The Key to Success




It was recently announced that Tesla Motors will build a Gigafactory in Nevada, but as of a few days ago, the land officially belongs to the company.  The Gigafactory will be completed by 2020, but production will start in 2017 to build lithium battery packs—cutting battery cost by 30%. In addition, Tesla Motors has encountered tremendous success not only with its stocks but growth rate as well. In the article, Tesla Motors Inc’s Secret Growth Weapon — Hint: It’s Not Cars, Adam Galas states, “Tesla has enjoyed a remarkable 158% compound annual growth rate over the past three years. While that growth rate isn’t sustainable, analysts are still expecting sales to increase 55% this year and 62% in 2015”. Tesla Motors success is due to cars, but other factors are included as well.  First, the car company is going to produce 500,000 lithium-ion battery packs a year starting in 2017, and it hopes to cut battery costs by 30%, then up to 50% in 2020.

In addition, Tesla Motors is using energy storage which is projected to be a 50 billion dollar market by the time the Gigafactory will be completed in 2020. Galas also suggests that, the “Gigafactory may be able to manufacture batteries not only for Tesla’s electric cars, but consumer electronics as well. Better yet, there’s a very good chance that Tesla and Panasonic could manufacture these consumer electronic batteries at a cost that makes them ultra-competitive for use in laptops, smartphones, and tablets”.

Not only does Tesla Motors have a great reputation by reducing battery costs, Tesla satisfies its customer needs in several ways. Elon Musk, Tesla’s CEO, has promised to build car Superchargers across the United States so that only Tesla owners can drive around the country without worrying about their car battery. Furthermore, Tesla Motor has partnered with U.S Bank to reduce monthly payments by 25%. The average monthly payment of a customer is anywhere from $780 to over $1,200. Tesla Motors is using this as an incentive to reach their goal of selling at least 17,500 cars this year.

Tesla motors has had success for several reasons. It has proved to have a good reputation, met industry standards, and each car proves to have useful life and be reliable.

Do you agree with these reasons of Tesla’s success? Do you think that the success will last? What do you think makes Tesla different than the other competitors? Also, what do you think of Tesla building the $5 billon Gigafactory?




Olive Garden: Success or Failure?

The restaurant industry has been struggling over the last couple of years and Olive Garden is no exception. Darden Restaurants, which owns Olive Garden, has been accused of bad management and distasteful food (Smith). In chapter one, we have learned in class about ten strategic decisions of operations management. Olive Garden has neglected most of these strategies.

The strategic decisions are as follows:

  •   Design of goods and services
  •  Managing quality
  •   Process and capacity design
  •  Location strategy
  •  Layout strategy
  •  Human resources and job design
  •   Supply-chain management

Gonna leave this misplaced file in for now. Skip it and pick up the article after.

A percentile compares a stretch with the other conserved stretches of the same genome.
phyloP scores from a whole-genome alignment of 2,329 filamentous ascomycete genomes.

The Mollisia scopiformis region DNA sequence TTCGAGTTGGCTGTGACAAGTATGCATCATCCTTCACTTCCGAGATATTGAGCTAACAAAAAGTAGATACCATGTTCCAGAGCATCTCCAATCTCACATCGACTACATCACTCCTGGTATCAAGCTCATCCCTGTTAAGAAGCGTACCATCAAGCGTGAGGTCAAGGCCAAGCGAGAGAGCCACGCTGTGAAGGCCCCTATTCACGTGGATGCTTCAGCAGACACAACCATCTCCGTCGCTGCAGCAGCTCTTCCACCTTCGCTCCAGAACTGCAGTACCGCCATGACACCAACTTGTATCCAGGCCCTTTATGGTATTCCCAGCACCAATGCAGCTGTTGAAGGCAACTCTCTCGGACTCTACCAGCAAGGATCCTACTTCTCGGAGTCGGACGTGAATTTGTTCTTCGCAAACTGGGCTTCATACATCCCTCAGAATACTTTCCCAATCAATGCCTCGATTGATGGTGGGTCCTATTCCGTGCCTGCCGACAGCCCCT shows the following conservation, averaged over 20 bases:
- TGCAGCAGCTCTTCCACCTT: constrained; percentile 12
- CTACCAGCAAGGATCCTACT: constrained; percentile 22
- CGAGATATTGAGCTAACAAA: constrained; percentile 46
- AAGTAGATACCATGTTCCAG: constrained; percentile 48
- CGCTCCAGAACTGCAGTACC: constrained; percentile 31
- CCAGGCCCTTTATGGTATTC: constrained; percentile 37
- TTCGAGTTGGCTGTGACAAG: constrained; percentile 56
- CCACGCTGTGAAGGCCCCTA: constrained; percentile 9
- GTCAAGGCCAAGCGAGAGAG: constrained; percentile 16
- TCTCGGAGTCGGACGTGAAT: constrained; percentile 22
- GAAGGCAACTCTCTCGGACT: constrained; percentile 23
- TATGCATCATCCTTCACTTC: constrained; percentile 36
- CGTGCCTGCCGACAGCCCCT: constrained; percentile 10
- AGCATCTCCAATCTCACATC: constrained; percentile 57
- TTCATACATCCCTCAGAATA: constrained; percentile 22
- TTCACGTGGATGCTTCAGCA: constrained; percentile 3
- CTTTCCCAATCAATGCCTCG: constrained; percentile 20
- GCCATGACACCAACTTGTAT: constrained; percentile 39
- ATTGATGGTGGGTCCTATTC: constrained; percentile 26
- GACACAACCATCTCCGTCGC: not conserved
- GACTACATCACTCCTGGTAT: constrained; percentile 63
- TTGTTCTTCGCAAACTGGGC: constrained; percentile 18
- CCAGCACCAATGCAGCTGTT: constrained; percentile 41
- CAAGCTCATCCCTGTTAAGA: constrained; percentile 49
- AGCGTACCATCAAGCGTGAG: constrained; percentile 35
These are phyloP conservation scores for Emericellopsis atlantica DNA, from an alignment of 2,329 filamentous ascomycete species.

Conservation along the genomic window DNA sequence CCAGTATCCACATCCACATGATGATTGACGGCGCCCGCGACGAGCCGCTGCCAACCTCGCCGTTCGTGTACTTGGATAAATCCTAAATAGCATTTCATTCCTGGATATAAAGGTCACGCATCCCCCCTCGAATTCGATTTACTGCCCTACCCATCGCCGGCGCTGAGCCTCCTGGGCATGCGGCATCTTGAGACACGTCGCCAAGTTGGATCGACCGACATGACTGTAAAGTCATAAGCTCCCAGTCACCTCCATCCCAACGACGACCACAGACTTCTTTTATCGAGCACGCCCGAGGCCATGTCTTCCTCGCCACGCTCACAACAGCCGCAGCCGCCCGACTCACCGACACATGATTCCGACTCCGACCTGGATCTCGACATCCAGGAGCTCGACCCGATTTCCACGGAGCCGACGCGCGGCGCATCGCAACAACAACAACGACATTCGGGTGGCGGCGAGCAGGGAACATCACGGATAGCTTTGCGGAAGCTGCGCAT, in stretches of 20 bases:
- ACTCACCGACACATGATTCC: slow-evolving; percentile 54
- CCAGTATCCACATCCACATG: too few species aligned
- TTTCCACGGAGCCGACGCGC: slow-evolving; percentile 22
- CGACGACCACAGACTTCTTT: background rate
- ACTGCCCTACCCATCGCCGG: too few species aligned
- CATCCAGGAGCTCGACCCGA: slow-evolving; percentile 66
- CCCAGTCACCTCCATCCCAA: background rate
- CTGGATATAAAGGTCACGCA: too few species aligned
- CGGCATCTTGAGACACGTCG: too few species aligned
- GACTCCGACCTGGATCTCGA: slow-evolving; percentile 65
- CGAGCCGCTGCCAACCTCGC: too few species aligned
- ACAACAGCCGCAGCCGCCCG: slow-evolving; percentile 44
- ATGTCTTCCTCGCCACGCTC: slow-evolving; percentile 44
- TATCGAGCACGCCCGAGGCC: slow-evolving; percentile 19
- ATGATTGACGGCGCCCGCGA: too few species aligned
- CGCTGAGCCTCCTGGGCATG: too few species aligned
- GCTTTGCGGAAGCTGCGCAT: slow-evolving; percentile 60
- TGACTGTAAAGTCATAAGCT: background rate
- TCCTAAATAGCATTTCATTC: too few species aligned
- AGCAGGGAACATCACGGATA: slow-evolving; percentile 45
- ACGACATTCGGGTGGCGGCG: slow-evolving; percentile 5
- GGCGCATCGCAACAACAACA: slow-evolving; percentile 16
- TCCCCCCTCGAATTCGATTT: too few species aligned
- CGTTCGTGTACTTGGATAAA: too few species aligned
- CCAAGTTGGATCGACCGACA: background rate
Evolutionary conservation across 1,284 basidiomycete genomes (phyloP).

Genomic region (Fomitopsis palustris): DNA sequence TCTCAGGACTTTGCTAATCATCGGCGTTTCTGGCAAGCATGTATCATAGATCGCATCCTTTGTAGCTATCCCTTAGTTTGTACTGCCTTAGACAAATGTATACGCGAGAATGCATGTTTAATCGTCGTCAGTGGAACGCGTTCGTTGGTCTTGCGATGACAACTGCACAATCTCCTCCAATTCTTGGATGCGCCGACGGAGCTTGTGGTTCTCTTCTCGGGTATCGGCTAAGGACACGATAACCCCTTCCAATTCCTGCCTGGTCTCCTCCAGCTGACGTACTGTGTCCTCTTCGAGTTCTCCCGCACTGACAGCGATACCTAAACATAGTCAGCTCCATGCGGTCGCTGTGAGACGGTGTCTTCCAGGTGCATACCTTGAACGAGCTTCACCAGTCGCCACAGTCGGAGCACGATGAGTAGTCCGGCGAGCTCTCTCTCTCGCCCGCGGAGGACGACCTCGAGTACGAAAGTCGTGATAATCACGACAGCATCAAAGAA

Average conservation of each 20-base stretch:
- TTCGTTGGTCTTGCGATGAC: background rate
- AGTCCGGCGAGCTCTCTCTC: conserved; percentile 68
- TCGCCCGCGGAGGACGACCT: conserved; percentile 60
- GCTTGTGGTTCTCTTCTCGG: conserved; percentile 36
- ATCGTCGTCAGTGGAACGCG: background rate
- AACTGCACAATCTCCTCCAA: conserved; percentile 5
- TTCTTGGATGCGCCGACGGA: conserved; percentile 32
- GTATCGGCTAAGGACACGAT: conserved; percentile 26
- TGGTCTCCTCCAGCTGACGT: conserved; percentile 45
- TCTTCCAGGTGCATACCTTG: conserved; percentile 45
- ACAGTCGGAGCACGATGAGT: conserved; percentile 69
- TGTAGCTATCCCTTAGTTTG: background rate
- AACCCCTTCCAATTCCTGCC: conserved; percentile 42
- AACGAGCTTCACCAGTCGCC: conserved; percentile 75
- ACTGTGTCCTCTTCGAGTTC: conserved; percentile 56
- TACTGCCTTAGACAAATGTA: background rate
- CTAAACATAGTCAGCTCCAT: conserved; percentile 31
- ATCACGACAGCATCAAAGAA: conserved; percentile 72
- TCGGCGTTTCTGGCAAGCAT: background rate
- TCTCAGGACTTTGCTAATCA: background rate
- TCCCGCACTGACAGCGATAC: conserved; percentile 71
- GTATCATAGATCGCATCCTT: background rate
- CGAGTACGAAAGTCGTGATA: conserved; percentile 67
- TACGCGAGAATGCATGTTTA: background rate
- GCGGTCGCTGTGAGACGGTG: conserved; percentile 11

•   Inventory management
  •   Scheduling
  •  Maintenance

One article that I read on, proves that Olive Garden has neglected the first two strategic decisions by not defining the requirements of operations and neglecting customer’s expectations. Olive Garden’s food has been deteriorating in quality and critics say that “there are too many preservatives and artificial ingredients”. Olive Garden failed to provide higher quality to customers, hence why the company’s stock decreased by five percent this year.

Furthermore, Olive Garden lacked in its Location Strategy as well. Due to its low sales, Red Lobster was replacing Olive Garden, making the restaurant chain far from its customers. Not to mention that Olive Garden continued to raise its prices. It is evident that Olive Garden has not considered costs and other logistics.

Although I have never worked at Olive Garden, my sister has said that within the last year, the environment, food and service has changed tremendously. When my sister was first hired, they looked for employees that were motivated and had previous customer service experience. Now, many employees have quit because the company was unable to integrate each employees schedule with the demand that was needed on a specific day.  For example, on Saturdays they would be shorthanded, while on a weekday, there would be too many waiters working and shift was not evenly disbursed. This shows that Olive Garden’s Layout and Human Resource and Job Design Strategy was inconsistent because the company was not able to keep their qualified employees nor keep the “flow of personnel and information” steady. Furthermore, as the year continued, their inventory management was organized. My sister told me that there would be a surplus amount of breadsticks available for consumers, but when it came to certain entrees or desserts, the restaurant would be out of that particular product for weeks at a time.

Olive Garden is an example of another company that was successful a few years ago, but by not following the ten strategic decisions, the company’s consumer base, food quality and service decreased. Now, knowing some of the personal experience of working at the restaurant and what critics have written about Olive Garden, do you think that its operations is running smoothly? If so, why? In addition, if not, how do you think the restaurant can improve?